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Stuff for the Teen Age
Highlight from Stuff for the Teen Age 2010 List - How to Say Goodbye in Robot
How to Say Goodbye in Robot by Natalie Standiford
Bea is moving to a new town. It’s no big deal; she does it all the time, whenever her dad gets tired of his job. When her mother has an emotional breakdown over a dead hamster from down the street, Bea can’t share her grief. Her mother accuses her of having no feelings; of being a robot. It’s hard to keep talking in robot when Bea meets Jonah, a lonely outsider who seems to share her misanthropic ideals. When she realizes Jonah calls into her favorite late night radio show, the pair become close friends… but is it something more? Jonah’s family secrets bring the closer pair together, but his inability to let anyone close to him might force Bea to say goodbye... in robot.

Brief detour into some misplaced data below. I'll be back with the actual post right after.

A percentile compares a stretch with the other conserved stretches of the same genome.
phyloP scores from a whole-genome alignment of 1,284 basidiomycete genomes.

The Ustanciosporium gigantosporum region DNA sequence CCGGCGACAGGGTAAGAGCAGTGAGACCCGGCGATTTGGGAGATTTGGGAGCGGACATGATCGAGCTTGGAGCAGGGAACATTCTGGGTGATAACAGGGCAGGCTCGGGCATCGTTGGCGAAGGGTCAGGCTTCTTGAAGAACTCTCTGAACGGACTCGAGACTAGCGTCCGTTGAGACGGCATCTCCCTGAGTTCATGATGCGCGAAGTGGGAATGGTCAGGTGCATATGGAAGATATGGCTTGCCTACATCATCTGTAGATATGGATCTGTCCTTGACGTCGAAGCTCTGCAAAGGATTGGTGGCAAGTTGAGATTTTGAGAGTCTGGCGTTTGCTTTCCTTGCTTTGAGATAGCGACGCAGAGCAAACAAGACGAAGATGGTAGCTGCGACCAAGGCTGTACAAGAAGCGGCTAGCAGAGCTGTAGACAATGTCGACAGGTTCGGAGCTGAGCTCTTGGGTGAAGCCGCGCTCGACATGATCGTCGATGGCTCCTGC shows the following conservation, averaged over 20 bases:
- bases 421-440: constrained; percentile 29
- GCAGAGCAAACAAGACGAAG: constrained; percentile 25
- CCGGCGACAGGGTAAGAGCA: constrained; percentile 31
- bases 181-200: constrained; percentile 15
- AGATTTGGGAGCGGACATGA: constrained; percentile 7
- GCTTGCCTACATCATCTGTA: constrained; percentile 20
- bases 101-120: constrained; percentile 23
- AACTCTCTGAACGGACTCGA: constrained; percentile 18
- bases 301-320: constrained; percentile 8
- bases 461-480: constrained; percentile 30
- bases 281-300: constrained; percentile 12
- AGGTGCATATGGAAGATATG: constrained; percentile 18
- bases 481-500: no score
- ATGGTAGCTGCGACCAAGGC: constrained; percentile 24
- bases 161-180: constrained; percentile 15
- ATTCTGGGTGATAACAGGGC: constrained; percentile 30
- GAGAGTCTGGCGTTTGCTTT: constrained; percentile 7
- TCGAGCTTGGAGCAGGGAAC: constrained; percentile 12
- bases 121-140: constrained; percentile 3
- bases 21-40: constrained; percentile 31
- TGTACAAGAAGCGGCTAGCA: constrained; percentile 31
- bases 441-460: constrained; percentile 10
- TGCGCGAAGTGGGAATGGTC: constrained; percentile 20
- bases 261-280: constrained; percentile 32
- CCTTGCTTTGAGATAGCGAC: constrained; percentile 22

A book that is both heartwarming and heartbreaking, I enjoyed reading Robot possibly more than any other book on the list. Bea's relationship with Jonah, how ill-defined and up-in-the-air it is, is a constant source of silent frustration for her. Bea never really knows if they're together or not. She doesn't want to mess things up with Jonah, but she also desperately wants to know what they mean to one another. This is something Jonah isn't quick to share with her, given his general lack of communication skills. A lot of teenagers can probably relate to Bea, especially ones who are embarking on their first relationship. I would recommend this book to any one who enjoys stories about romance or relationships.